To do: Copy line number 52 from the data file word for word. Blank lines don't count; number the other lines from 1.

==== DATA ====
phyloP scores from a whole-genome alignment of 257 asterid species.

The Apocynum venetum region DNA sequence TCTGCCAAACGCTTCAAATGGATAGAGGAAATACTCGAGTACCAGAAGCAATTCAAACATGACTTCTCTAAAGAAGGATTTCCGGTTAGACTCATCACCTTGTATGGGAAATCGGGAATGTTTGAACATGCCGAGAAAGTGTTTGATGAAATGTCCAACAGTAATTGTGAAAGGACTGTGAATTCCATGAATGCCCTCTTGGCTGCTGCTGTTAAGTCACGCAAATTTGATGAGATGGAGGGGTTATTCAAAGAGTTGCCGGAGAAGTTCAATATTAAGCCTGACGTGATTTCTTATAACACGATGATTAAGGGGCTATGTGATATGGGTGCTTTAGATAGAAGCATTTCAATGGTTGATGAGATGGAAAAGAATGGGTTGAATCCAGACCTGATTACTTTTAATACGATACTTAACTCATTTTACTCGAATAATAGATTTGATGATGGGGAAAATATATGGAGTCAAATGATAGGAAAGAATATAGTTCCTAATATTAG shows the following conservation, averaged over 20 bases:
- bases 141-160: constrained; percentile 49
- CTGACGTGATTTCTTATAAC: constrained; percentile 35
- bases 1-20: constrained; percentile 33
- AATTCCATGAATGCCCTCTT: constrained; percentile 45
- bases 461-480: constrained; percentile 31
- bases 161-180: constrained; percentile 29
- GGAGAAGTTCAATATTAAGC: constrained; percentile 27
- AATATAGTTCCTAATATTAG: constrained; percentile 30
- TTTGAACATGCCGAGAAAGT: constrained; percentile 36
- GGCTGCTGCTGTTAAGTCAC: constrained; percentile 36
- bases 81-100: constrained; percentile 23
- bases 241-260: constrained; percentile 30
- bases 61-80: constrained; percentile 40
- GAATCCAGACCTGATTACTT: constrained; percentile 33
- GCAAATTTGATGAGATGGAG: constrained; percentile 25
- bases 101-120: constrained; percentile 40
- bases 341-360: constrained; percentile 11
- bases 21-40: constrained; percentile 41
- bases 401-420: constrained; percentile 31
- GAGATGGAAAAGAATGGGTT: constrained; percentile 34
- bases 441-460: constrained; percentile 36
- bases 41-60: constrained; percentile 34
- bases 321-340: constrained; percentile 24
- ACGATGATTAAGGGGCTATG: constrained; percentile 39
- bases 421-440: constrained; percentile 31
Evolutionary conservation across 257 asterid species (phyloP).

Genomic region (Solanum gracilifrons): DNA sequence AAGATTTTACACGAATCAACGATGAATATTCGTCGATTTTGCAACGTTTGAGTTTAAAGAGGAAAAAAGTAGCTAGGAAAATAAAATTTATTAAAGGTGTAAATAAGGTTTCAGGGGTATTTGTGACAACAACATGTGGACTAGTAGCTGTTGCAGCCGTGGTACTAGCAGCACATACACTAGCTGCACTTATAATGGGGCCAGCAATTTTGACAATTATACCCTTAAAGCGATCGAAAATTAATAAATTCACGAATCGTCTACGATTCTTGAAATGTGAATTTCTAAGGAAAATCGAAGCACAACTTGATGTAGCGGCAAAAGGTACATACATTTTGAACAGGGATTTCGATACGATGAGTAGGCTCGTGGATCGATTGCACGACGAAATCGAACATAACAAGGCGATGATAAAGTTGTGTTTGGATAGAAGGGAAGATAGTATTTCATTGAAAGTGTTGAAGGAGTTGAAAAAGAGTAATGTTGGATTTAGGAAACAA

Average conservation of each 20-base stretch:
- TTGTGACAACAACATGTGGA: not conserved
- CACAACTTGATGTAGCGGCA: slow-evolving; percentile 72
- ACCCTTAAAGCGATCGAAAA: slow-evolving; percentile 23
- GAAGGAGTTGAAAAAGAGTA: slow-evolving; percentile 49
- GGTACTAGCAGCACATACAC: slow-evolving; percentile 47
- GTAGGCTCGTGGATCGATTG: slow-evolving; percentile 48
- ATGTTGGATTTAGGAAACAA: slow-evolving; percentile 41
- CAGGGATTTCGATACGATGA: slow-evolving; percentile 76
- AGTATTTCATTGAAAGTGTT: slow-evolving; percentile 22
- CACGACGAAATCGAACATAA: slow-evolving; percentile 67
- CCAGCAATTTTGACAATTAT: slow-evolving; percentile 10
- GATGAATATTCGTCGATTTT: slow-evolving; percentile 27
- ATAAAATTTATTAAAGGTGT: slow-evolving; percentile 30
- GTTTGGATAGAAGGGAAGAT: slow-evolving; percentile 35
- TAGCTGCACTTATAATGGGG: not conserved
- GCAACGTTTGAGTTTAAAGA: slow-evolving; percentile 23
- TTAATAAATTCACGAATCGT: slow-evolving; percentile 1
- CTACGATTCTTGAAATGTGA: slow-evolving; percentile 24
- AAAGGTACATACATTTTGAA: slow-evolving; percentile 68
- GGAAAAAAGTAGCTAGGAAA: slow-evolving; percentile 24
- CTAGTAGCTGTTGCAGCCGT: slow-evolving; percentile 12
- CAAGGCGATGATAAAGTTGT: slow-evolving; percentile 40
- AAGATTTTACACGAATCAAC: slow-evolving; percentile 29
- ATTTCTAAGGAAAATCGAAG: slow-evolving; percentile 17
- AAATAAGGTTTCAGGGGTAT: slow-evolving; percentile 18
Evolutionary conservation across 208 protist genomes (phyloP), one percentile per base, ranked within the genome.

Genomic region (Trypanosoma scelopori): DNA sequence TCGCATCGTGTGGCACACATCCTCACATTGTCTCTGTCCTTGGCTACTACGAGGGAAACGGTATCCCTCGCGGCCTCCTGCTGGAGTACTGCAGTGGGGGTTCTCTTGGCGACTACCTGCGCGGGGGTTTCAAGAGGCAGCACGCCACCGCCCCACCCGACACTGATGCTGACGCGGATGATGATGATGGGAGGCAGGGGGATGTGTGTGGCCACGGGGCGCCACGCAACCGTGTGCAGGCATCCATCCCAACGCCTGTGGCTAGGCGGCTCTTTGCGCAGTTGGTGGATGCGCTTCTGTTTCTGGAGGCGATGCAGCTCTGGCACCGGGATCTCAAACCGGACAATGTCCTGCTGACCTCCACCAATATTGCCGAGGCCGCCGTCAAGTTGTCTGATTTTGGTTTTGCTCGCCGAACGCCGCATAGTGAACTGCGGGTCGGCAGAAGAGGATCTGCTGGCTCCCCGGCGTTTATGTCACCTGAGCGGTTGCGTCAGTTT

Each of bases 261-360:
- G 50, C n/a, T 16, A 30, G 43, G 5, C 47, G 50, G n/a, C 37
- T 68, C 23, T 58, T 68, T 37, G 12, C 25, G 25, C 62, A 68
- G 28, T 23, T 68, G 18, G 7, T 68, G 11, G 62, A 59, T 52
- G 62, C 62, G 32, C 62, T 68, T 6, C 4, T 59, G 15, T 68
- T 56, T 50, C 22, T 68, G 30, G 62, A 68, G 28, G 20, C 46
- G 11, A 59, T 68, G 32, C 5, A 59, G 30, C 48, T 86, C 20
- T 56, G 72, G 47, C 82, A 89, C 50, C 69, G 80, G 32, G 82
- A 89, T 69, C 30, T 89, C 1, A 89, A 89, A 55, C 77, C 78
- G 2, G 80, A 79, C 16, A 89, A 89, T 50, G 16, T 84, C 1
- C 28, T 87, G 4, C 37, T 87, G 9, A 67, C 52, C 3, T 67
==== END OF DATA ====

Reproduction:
- CAAGGCGATGATAAAGTTGT: slow-evolving; percentile 40